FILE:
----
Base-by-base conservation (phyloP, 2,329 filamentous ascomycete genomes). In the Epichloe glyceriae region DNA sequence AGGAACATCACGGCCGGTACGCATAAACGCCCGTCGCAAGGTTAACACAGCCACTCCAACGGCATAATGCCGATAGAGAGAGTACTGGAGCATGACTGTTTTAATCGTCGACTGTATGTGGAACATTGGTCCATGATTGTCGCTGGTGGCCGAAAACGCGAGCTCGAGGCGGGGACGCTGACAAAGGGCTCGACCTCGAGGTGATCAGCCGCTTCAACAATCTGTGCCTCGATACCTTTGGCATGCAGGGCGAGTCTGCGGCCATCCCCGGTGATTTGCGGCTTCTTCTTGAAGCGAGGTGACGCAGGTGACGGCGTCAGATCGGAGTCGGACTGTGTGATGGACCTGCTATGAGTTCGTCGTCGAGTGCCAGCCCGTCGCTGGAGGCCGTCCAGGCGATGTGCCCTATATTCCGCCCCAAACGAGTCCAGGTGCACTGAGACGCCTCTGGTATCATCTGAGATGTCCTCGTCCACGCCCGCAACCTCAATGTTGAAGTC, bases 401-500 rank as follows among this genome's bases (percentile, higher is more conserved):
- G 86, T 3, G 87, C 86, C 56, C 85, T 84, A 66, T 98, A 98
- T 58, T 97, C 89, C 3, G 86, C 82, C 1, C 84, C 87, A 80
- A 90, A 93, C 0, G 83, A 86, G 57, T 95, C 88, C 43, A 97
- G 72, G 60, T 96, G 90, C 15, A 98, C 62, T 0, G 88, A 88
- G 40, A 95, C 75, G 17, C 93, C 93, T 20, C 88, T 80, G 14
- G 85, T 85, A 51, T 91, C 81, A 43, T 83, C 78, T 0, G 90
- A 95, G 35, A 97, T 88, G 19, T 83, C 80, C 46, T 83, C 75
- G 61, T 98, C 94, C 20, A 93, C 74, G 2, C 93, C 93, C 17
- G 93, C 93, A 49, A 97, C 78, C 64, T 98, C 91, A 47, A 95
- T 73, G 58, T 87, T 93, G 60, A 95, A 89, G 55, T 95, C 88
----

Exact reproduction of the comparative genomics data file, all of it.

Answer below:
Base-by-base conservation (phyloP, 2,329 filamentous ascomycete genomes). In the Epichloe glyceriae region DNA sequence AGGAACATCACGGCCGGTACGCATAAACGCCCGTCGCAAGGTTAACACAGCCACTCCAACGGCATAATGCCGATAGAGAGAGTACTGGAGCATGACTGTTTTAATCGTCGACTGTATGTGGAACATTGGTCCATGATTGTCGCTGGTGGCCGAAAACGCGAGCTCGAGGCGGGGACGCTGACAAAGGGCTCGACCTCGAGGTGATCAGCCGCTTCAACAATCTGTGCCTCGATACCTTTGGCATGCAGGGCGAGTCTGCGGCCATCCCCGGTGATTTGCGGCTTCTTCTTGAAGCGAGGTGACGCAGGTGACGGCGTCAGATCGGAGTCGGACTGTGTGATGGACCTGCTATGAGTTCGTCGTCGAGTGCCAGCCCGTCGCTGGAGGCCGTCCAGGCGATGTGCCCTATATTCCGCCCCAAACGAGTCCAGGTGCACTGAGACGCCTCTGGTATCATCTGAGATGTCCTCGTCCACGCCCGCAACCTCAATGTTGAAGTC, bases 401-500 rank as follows among this genome's bases (percentile, higher is more conserved):
- G 86, T 3, G 87, C 86, C 56, C 85, T 84, A 66, T 98, A 98
- T 58, T 97, C 89, C 3, G 86, C 82, C 1, C 84, C 87, A 80
- A 90, A 93, C 0, G 83, A 86, G 57, T 95, C 88, C 43, A 97
- G 72, G 60, T 96, G 90, C 15, A 98, C 62, T 0, G 88, A 88
- G 40, A 95, C 75, G 17, C 93, C 93, T 20, C 88, T 80, G 14
- G 85, T 85, A 51, T 91, C 81, A 43, T 83, C 78, T 0, G 90
- A 95, G 35, A 97, T 88, G 19, T 83, C 80, C 46, T 83, C 75
- G 61, T 98, C 94, C 20, A 93, C 74, G 2, C 93, C 93, C 17
- G 93, C 93, A 49, A 97, C 78, C 64, T 98, C 91, A 47, A 95
- T 73, G 58, T 87, T 93, G 60, A 95, A 89, G 55, T 95, C 88